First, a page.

Now in Puriri, there are not many boats (yet) – but a few. We'll decide later after checking the forecast again if we stay or leave here tomorrow. Another front is working its way across the island so some bigger winds are predicted for Thursday.

For now, we continue to enjoy our "zero dollar" days and time at anchor.

Tuesday, January 16, 2017
Lat: 35 22.01s
Long: 174 21.40e
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At 12/14/2016 2:09 AM (utc) S/V Astarte was located at 35°18.95'S 174°07.22'E

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Sunday, January 15, 2017

Whangamumu

We have enjoyed time in the Bay of Islands at a few different places before heading back into Opua for the last of our rigging work. We were lucky to get a slip for Monday and Tuesday and connected with the rigger who had the part for the roller furler. That got fixed and the rig got adjusted. Michael had also been spending a whole lot of time trying to connect, then trouble shoot the installation of a splitter to connect the AIS and the VHF radio to the same antenna on the top of the mast. When connected we would not be able to hear the radio. After putting on new connectors and trying everything he could, we ended up hiring someone to come with a VSWR meter to check things out. Then Michael put on all new connectors and still nothing. It seems the brand new splitter box we got isn't working. So now we have to return that to the manufacturer and wait for a new one. Bummer.

After we finished with the boat projects, laundry, a resupply of food, and mailing our immigration extension paperwork, we were off again. Now we are making our way south towards Whangarei. We spent a few nights back in the Bay of Islands and then headed to Whangamumu where we are now at anchor in a very pretty bay.

This used to be an old whaling station. The remnants of that place remain as a historical reminder. We took a nice hike up the hill to a pretty viewpoint and it reminded us that we had been lazy sitting on the boat too long! The uphill was tiring!

Our friends on "Gypsea Heart" sailed in as well and we met some other folks in the anchorage - which is always fun. Michael went and spoke with a few teenagers who were in the water the previous day for hours. It is cold here and they were free diving so he wanted to know what they were going after. People collect scallops, crays (lobsters), oysters and various other critters. Later that morning the two boys came over to Astarte with a cray for us (lobster). How great is that! They just made us promise not to tell anyone where they were diving. Lips sealed! We gave them a giant candy bar as a thanks, but we came out way ahead in that deal! Nice guys – so New Zealand.

It is sure nice being out at anchor and enjoying meeting new folks and spending time with good friends. Plus it helps the budget. We've enjoyed many game days on Gypsea Heart. Today, we'll take another hike and perhaps meet some other new folks. This is a really nice spot. The lift at Docklands is broken so our haulout that we originally scheduled for Wednesday won't happen so we have a few days to kill. We'll find out on Thursday if it is fixed and when we can get hauled. Until then and the major work time, we'll enjoy time along the north island coast.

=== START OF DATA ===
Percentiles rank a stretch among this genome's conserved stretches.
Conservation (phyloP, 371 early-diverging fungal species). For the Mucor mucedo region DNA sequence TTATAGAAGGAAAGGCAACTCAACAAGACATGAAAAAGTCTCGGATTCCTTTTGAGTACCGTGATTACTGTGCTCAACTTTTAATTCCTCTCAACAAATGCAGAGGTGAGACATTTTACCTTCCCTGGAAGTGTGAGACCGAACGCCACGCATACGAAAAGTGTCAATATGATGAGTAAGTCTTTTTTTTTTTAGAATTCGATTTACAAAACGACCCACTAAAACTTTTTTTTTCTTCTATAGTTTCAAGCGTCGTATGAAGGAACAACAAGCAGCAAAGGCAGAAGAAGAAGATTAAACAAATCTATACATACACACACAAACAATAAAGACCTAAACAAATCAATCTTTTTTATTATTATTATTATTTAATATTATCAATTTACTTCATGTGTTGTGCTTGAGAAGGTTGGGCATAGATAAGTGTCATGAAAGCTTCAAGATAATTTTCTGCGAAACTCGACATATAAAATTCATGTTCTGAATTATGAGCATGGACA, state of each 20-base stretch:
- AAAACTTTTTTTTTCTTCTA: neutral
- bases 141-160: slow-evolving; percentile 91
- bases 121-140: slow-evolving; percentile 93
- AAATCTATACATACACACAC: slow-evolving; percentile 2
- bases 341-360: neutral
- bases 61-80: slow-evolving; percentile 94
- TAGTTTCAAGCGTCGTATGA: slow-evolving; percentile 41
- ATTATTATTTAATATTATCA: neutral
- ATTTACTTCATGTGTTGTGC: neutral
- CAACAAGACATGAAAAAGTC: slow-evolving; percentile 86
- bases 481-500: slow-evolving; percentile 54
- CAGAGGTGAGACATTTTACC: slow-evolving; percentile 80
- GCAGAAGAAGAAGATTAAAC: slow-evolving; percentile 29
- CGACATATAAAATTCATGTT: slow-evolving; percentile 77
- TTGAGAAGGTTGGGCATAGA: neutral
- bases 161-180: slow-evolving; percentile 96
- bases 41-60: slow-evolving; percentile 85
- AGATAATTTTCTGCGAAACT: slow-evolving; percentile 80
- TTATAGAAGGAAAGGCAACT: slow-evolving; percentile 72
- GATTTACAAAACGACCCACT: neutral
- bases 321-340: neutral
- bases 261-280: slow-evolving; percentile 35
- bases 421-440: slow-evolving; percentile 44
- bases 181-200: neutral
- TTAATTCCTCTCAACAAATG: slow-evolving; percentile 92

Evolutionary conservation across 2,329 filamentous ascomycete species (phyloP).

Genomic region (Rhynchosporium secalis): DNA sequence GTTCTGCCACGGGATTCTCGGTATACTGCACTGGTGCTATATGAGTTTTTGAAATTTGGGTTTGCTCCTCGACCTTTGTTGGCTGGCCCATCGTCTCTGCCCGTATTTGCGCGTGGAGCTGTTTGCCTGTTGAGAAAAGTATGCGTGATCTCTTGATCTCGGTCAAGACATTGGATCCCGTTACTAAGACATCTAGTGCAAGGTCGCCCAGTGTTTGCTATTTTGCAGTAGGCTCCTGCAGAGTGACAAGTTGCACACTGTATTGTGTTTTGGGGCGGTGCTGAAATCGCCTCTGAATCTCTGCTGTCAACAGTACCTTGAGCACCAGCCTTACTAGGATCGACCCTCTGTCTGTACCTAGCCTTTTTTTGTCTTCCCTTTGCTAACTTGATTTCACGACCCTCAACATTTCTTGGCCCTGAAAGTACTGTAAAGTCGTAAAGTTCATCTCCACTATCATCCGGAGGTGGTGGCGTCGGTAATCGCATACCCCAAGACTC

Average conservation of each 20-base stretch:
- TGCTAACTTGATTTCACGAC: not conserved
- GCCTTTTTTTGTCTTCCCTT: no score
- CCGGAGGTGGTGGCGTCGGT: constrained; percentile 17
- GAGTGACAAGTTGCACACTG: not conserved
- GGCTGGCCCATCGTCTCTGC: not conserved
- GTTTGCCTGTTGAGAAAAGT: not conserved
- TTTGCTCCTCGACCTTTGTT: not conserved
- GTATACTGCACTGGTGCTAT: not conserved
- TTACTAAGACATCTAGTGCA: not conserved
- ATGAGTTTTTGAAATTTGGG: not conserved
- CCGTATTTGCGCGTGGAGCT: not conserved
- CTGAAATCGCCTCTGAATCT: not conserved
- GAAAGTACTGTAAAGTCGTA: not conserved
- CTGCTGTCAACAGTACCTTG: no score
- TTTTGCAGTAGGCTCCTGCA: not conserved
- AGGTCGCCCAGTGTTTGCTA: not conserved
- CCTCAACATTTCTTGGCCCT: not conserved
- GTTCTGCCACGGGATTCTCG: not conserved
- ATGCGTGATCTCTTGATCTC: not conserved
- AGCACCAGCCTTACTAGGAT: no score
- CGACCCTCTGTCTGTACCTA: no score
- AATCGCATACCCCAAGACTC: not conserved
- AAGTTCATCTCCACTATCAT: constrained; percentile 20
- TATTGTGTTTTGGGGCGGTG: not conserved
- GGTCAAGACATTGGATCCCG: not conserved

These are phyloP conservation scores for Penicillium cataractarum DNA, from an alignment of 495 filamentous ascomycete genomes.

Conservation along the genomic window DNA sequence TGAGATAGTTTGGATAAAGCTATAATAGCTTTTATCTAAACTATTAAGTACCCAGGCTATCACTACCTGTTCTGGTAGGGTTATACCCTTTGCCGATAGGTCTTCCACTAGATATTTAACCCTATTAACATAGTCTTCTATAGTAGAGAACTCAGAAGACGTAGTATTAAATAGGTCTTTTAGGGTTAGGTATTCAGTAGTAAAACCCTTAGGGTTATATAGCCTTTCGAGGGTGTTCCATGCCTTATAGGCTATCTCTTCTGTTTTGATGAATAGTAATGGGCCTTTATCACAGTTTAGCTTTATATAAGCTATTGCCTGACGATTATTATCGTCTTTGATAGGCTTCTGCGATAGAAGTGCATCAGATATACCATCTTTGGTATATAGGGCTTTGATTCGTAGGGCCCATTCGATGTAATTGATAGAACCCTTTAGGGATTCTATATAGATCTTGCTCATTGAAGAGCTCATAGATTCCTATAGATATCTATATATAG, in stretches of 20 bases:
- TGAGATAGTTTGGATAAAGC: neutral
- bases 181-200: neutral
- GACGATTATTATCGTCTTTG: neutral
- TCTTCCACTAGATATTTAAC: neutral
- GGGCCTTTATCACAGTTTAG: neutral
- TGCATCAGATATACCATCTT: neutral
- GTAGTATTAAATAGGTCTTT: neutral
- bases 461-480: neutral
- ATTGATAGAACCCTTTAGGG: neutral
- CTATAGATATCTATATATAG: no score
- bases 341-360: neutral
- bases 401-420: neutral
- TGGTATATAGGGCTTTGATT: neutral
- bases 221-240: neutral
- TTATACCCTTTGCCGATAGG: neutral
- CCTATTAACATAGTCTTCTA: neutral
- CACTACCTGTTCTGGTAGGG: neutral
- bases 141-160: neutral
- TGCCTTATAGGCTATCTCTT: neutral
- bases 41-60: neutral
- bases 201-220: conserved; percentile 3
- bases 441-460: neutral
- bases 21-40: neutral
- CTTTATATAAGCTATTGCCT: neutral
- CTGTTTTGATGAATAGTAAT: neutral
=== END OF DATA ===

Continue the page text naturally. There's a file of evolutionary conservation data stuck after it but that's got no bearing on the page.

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At 12/14/2016 2:09 AM (utc) S/V Astarte was located at 35°18.95'S 174°07.22'E

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Friday, December 30, 2016

Farewell to 2016

NEW photos on the "Photo Test" page. Shots of the transmission repair and new galley/refrigeration work.

We have enjoyed our time away from the dock and out at anchor in various spots in the Bay of Islands in New Zealand. There are lots of anchorages to choose from based on the wind direction. Because it is "silly season" there are lots and lots of boats out here.

We snuck away from the dock on Christmas morning and met up with our friends Sandy and Rankin for a great Christmas dinner aboard "Gypsea Heart." They generously invited another boater to join us, a single hander aboard the boat "Blazing Shadz" a beautiful aluminum, 70 foot schooner. It was an interesting and fun afternoon. They do know how to entertain!

We reciprocated on Boxing Day with dinner aboard Astarte but unfortunately my back was hurting and I started to get a cold...and I overcooked the beef! The good news (at least from the writer's perspective) is that women rocked at "Sequence" beating the men in several games. They won a few.

We then went to a new anchorage and settled for a few days taking a nice walk one day. The wind switched to the west so we went in search of a new anchorage and went to crowded Motorua Island. We got another nice walk in on the island with great viewpoints and lots of tuis in the trees.

Next we needed to find good internet for some phone calls so we headed to Assassination Cove. We had the place to ourselves for about two hours and then were joined by about 50 other boats!